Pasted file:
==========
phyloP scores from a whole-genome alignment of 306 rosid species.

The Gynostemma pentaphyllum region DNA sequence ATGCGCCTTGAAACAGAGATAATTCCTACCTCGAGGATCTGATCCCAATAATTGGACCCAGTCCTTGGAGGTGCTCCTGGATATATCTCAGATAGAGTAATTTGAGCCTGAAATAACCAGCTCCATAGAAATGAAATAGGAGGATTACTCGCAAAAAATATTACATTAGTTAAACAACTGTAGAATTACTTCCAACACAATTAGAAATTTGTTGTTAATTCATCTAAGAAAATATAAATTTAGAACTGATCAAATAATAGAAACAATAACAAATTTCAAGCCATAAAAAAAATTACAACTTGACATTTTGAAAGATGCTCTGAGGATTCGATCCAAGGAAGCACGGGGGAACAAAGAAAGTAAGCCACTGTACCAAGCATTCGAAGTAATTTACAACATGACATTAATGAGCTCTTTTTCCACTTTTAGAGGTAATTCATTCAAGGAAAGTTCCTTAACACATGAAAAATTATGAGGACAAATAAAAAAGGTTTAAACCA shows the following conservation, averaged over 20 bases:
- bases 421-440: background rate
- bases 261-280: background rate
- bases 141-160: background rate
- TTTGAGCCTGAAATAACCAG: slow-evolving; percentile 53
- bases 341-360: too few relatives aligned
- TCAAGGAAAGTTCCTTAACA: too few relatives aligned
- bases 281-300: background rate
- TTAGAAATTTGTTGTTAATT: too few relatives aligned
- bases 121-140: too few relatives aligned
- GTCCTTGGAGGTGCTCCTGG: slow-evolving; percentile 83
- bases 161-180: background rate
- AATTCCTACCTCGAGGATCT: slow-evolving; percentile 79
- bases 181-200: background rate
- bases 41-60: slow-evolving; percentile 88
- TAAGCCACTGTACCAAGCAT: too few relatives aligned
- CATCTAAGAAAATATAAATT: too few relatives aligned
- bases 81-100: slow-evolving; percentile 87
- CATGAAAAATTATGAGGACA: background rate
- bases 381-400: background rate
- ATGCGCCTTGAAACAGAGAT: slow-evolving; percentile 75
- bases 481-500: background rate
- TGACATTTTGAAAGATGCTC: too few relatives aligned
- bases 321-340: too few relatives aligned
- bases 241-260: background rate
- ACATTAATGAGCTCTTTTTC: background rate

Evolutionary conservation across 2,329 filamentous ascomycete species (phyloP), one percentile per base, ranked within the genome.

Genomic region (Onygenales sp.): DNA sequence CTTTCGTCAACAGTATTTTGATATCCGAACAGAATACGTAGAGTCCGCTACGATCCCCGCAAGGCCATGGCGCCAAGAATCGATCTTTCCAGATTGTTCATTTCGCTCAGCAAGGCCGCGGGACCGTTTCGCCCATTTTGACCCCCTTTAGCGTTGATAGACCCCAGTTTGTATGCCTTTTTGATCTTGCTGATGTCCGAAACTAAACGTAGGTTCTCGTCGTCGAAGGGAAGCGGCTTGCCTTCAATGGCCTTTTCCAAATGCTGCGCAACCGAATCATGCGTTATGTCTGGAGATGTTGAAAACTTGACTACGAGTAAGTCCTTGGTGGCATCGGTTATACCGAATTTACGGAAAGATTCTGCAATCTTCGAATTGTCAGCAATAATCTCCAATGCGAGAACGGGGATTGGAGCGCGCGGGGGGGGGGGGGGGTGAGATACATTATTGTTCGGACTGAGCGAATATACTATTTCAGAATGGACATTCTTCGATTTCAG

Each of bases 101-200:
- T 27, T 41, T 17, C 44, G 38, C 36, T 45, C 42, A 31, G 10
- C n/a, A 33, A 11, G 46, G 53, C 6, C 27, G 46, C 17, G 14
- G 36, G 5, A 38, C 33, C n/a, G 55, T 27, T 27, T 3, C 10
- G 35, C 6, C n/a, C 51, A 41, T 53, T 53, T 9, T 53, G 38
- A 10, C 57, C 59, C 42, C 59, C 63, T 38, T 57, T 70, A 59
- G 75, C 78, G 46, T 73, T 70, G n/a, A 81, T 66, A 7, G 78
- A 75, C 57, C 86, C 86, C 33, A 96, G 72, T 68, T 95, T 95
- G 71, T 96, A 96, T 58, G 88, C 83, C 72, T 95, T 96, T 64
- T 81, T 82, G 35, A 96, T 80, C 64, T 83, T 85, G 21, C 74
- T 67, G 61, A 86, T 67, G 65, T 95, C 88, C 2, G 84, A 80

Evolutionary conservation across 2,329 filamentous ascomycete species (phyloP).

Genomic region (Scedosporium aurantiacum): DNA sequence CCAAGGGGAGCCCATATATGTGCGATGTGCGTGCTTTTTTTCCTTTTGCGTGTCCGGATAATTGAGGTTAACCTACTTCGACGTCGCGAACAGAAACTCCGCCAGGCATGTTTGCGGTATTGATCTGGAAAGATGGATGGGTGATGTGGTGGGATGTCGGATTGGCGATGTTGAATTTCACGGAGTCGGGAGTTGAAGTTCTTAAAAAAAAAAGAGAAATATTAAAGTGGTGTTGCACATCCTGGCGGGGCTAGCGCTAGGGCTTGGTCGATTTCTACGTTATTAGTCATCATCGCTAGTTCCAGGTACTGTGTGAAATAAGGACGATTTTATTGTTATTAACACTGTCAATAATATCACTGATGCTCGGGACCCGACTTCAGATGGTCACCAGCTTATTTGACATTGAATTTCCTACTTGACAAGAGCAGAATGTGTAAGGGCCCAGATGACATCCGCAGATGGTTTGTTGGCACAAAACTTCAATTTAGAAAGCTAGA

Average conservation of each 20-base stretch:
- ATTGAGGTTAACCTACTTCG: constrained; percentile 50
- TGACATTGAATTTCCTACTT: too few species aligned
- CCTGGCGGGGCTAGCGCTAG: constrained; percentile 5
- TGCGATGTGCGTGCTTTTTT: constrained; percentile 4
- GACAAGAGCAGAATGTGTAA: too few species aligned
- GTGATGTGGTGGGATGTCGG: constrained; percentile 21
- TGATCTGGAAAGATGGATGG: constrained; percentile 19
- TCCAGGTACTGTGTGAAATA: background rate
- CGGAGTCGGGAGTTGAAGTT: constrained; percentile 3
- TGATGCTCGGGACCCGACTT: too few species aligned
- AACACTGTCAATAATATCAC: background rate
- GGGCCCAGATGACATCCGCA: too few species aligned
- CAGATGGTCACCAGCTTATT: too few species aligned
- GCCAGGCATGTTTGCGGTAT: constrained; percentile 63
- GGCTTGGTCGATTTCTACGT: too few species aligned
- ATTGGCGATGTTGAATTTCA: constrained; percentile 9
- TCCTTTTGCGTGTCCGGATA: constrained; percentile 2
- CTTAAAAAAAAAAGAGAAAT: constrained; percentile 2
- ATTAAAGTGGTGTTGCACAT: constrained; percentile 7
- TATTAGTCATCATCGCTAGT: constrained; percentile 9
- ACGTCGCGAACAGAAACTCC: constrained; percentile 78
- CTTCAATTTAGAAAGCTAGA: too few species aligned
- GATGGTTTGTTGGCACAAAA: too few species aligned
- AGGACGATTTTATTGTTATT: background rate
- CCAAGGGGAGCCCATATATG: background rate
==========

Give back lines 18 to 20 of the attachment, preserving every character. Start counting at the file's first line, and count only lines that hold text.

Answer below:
- CATCTAAGAAAATATAAATT: too few relatives aligned
- bases 81-100: slow-evolving; percentile 87
- CATGAAAAATTATGAGGACA: background rate